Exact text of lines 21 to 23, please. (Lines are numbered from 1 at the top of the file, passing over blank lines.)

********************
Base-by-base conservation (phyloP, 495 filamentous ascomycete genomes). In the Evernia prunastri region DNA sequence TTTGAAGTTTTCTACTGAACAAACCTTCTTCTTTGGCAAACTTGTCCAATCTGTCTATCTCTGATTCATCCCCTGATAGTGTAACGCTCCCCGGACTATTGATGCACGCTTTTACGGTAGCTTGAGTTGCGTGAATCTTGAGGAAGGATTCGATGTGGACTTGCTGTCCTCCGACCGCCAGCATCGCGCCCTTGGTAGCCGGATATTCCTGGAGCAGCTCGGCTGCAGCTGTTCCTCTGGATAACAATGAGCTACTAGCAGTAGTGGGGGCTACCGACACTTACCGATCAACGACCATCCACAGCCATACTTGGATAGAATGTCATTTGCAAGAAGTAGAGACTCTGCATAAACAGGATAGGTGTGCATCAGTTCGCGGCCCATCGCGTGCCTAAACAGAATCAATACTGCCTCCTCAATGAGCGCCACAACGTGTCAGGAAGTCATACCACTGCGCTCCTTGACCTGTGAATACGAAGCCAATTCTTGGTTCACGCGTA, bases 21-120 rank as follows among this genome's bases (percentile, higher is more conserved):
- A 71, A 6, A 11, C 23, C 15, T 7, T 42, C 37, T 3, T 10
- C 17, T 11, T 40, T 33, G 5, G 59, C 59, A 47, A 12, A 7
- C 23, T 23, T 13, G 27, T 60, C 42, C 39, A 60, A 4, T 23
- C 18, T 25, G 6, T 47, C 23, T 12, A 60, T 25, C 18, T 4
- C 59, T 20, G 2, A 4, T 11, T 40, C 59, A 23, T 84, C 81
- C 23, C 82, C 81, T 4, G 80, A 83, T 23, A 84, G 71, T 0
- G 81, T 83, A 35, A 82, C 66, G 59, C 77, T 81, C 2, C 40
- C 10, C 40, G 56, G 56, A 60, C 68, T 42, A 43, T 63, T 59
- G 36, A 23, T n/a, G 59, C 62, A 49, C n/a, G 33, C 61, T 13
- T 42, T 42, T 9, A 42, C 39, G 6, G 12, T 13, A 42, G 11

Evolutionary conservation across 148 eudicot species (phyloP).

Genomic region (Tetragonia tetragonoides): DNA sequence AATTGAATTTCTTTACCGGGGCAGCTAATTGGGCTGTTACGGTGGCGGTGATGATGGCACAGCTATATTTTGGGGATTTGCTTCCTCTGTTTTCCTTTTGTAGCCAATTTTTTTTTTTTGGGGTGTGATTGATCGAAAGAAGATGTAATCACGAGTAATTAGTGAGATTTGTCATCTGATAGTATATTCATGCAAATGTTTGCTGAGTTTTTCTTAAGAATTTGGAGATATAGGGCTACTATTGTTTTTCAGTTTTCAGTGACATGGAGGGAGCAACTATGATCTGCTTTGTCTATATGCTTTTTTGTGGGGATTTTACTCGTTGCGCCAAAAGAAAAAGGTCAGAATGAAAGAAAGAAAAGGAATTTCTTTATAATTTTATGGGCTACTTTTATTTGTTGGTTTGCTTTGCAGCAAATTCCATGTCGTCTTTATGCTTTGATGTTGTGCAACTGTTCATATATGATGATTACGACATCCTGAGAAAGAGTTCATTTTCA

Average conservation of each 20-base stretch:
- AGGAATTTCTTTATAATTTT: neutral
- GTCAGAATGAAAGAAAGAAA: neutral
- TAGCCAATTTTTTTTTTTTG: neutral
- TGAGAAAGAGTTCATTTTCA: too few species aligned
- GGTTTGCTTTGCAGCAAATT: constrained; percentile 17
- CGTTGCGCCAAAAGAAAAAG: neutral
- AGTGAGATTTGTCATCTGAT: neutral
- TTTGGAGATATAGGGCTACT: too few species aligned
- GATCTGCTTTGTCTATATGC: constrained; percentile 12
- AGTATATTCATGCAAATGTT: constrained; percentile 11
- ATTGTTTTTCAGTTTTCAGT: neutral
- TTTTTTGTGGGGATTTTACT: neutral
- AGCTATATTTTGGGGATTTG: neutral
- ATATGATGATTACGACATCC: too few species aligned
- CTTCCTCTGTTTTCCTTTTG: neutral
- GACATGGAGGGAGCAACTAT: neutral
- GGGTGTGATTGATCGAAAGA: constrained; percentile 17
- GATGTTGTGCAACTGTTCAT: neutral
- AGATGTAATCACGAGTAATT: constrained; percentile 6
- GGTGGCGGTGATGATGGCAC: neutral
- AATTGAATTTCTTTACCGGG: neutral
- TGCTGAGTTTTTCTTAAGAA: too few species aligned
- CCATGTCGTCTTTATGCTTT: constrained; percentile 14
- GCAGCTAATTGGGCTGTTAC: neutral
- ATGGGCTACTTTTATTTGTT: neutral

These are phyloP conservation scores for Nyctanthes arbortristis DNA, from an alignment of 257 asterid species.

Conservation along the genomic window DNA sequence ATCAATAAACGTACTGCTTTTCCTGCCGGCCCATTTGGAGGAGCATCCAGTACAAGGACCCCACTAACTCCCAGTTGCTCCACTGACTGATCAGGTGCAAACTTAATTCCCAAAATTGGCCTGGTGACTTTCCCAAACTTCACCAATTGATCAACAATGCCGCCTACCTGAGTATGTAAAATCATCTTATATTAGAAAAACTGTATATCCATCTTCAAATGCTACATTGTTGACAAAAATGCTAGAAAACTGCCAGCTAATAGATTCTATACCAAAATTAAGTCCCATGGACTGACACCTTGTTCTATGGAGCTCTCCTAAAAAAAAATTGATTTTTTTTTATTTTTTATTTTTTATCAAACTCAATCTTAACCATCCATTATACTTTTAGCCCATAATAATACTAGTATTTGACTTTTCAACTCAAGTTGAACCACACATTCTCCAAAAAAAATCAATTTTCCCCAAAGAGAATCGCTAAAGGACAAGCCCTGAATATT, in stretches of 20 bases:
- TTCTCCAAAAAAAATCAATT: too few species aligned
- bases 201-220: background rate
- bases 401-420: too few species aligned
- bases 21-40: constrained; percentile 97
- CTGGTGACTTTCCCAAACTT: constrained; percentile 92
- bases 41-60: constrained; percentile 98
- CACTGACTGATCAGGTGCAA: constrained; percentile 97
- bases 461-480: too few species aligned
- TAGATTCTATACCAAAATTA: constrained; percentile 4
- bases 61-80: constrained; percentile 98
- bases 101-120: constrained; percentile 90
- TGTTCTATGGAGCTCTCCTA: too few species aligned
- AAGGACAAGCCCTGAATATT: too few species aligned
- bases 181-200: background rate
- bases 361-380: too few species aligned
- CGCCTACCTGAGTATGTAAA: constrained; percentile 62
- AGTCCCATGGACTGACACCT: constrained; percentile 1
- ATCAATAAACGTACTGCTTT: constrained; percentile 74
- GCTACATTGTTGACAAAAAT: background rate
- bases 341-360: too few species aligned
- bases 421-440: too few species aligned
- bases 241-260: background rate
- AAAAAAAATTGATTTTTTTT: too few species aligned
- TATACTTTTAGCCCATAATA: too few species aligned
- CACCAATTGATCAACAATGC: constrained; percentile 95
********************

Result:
- AGTGAGATTTGTCATCTGAT: neutral
- TTTGGAGATATAGGGCTACT: too few species aligned
- GATCTGCTTTGTCTATATGC: constrained; percentile 12